IV. SECTION 10(b) OF THE EXCHANGE ACT AND RULE 10b-5
A. LEGAL STANDARD
When allegations of securities fraud are premised on misleading statements, plaintiffs must plead facts demonstrating a violation of Section 10(b) and Rule 10b-5(b). To state a claim for relief under these provisions, plaintiffs must allege that the defendant "made a materially false statement or omitted a material fact, with scienter, and that the plaintiffs reliance on the defendant's action caused injury to the plaintiff." Ganino v. Citizens Utils. Co., 228 F.3d 154, 161 (2d Cir.2000). A plaintiff can establish a strong inference of scienter in two ways: "either (a) by alleging facts to show that defendants had both motive and opportunity to commit fraud, or (b) by alleging facts that constitute strong circumstantial evidence of conscious misbehavior or recklessness." Shields v. Citytrust Bancorp, Inc., 25 F.3d 1124, 1128 (2d Cir.1994). Allegations of motive must "entail concrete benefits that could be realized by one or more of the false statements and wrongful nondisclosures alleged." Kalnit v. Eichler, 264 F.3d 131, 139 (2d Cir.2001) (internal citations omitted). Motives that can be ascribed to "virtually all corporate insiders," or "any publicly owned, for profit endeavor" are not sufficient to support a claim of fraud. Chill v. General Elec. Co., 101 F.3d 263, 267 (2d Cir.1996). Plaintiffs can demonstrate recklessness by alleging that the defendant knew facts or had access to information suggesting that their public statements were not accurate, or failed to review or check information that they had a duty to monitor, or ignored obvious signs of fraud. See Novak v. Kasaks, 216 F.3d 300, 308-311 (2d Cir.2000).
Furthermore, Plaintiffs' pleadings must comport with the heightened pleading requirements set forth in Federal Rule of Civil Procedure 9(b) ("Rule 9(b)"), which requires that "in all averments of fraud or mistake, the circumstances concerning fraud and mistake shall be stated with particularity." Fed.R.Civ.P. 9(b). In addition, plaintiffs alleging securities fraud are also required to satisfy the heightened standard of pleading required by the Private Securities Litigation Reform Act (the "PSLRA"). To satisfy the PSLRA's requirements, Plaintiffs must specify each statement that they contend is misleading and the reason that the statement is misleading, and also particularize pleadings as to scienter. See Pub.L. No. 104-67, 109 Stat. 737 (1995) (codified at 15 U.S.C. §§ 77k, 771, 77z-1, 77z-2, 78a, 78j-1, 78t, 78u, 78u-4, 78u-5).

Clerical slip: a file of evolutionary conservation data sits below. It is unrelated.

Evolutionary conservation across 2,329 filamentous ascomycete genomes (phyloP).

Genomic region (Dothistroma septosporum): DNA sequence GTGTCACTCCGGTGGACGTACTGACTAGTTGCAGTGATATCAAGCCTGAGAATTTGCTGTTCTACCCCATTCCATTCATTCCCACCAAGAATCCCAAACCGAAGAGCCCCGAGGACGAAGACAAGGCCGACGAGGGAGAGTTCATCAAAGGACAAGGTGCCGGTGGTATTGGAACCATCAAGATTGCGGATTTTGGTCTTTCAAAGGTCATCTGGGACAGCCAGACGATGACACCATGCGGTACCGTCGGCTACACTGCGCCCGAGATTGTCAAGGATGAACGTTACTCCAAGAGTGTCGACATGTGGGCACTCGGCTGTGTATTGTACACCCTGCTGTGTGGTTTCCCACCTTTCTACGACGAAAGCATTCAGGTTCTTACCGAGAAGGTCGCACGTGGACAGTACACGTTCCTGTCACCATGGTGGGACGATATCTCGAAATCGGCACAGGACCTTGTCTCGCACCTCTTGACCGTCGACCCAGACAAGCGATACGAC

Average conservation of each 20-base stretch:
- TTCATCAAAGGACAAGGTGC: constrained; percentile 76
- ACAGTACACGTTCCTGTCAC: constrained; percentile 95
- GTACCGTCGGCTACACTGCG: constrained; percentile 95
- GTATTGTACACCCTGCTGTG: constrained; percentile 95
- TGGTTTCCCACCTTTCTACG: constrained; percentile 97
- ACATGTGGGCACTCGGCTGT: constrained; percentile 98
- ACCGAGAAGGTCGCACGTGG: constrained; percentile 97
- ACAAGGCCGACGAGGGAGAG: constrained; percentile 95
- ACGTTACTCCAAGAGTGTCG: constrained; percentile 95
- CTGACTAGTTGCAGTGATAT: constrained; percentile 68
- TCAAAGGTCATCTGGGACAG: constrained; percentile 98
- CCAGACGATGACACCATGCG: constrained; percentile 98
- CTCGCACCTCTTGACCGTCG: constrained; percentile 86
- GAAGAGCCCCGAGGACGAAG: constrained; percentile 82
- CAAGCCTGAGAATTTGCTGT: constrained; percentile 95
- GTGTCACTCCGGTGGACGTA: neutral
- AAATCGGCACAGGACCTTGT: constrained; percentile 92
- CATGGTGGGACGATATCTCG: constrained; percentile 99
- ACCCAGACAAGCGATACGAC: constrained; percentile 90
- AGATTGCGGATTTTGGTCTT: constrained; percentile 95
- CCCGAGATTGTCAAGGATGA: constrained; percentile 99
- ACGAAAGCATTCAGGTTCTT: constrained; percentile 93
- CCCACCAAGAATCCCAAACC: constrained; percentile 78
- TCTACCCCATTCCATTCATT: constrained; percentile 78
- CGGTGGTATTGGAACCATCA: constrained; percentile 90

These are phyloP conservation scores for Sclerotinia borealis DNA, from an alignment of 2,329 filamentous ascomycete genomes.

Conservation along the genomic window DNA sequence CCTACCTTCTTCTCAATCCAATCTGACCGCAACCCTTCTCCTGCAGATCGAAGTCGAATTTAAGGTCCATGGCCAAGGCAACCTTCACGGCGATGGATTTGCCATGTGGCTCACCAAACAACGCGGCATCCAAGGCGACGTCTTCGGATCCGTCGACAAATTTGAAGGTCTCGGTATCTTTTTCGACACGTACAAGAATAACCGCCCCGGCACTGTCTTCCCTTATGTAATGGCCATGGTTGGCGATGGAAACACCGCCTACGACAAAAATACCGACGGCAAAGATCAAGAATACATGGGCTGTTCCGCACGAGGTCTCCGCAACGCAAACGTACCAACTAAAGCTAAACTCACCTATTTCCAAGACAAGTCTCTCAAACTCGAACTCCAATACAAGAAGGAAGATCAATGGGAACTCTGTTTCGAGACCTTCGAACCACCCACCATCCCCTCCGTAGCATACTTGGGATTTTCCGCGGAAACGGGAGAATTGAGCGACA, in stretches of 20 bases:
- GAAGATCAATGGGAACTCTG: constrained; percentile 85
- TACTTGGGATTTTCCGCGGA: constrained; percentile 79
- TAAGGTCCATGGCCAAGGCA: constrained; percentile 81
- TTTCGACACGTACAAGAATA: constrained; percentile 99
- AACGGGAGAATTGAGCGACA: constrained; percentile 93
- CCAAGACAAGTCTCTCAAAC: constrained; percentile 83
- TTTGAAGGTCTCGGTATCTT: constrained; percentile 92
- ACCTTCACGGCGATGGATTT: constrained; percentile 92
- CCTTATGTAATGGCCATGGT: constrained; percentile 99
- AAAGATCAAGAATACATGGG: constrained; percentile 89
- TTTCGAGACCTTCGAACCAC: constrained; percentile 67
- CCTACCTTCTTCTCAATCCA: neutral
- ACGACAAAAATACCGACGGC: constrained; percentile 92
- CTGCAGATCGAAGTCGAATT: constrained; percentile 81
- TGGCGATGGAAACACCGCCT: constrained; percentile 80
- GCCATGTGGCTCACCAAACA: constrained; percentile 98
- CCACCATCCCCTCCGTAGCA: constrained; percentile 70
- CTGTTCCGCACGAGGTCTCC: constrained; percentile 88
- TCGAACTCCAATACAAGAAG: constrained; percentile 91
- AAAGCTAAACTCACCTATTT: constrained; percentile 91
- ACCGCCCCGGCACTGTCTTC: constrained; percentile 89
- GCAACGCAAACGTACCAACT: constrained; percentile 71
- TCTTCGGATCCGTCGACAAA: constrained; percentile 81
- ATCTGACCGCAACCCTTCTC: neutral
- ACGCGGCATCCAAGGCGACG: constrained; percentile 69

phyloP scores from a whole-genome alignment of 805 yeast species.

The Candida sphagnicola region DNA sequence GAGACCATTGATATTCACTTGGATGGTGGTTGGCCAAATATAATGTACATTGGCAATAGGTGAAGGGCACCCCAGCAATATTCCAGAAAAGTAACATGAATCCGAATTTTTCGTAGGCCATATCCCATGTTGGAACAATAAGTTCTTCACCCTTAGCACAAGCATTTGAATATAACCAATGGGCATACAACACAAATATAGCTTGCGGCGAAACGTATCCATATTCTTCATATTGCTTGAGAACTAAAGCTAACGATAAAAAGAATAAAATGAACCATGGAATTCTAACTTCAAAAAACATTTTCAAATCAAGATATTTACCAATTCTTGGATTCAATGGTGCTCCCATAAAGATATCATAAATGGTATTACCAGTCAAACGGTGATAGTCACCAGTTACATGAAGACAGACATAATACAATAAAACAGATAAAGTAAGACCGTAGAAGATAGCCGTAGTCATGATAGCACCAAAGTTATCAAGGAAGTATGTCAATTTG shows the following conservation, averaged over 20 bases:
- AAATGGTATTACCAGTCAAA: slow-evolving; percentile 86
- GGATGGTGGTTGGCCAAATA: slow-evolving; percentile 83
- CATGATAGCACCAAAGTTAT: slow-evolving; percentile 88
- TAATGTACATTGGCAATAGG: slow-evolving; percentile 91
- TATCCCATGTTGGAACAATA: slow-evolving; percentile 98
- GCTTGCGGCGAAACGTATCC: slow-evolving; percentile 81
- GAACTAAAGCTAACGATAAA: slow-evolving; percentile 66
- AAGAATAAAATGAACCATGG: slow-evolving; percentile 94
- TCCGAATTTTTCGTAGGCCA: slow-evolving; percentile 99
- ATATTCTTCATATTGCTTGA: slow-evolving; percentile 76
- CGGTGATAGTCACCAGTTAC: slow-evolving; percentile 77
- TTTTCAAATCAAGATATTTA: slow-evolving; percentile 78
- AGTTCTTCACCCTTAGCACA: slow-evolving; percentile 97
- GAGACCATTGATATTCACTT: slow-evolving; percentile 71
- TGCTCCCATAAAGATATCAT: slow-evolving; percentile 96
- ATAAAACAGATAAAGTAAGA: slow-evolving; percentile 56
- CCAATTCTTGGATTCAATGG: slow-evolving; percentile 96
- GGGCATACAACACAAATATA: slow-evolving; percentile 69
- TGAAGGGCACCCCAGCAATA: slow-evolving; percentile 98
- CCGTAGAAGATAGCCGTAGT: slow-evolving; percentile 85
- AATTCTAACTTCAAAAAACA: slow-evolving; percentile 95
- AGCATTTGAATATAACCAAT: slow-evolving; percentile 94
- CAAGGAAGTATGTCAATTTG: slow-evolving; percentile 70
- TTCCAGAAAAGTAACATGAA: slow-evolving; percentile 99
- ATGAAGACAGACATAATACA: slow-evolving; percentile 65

I. Scienter for the ATI Fraud Is Alleged as to Alstom
In Alstom III, the Court determined that Alstom made misleading statements relating to the ATI Fraud in its November 2002 Press Release, its November 2002 Form 6-K, and in its 2003 Annual Report, which was furnished to the SEC on June 2, 2003, twenty-eight days prior to Alstom's June 30, 2003 announcement that it had discovered accounting irregularities
As discussed above, the SAC makes numerous new allegations regarding Alstom's knowledge of the cost overruns at ATI and sets forth additional details regarding who at Alstom was told about the cost overruns, the means by which financial data was communicated from ATI to Alstom, and the nature of the communications. In the Court's initial assessment of Alstom's scienter with regard to the ATI Fraud, the Court relied largely on the Second Circuit precedent set forth in Chill, which found that a parent corporation's failure to investigate further into reports of "success, [or] even the extraordinary success" of one of its subsidiaries whose financial results it had publically reported was not sufficient to allege scienter. 101 F.3d at 270.
Chill involved allegations against General Electric ("GE") arising out of a fraud that occurred at one of GE's subsidiaries, the financial firm of Kidder Peabody. A Kidder Peabody employee allegedly conducted a scheme in which he generated false profits by entering nonexistent trades into Kidder's computer system in order to inflate his productivity and thus his year-end bonus. The trades were designed to be hidden from Kidder's management and auditors, and resulted in inflated financial results for Kidder Peabody. GE reported the fraudulently inflated financial results of Kidder Peabody to investors in its financial statements. The plaintiffs in that case argued that GE's reporting of the false earnings was highly unreasonable or reckless because GE had failed to investigate the validity of the subsidiary's extremely favorable financial results.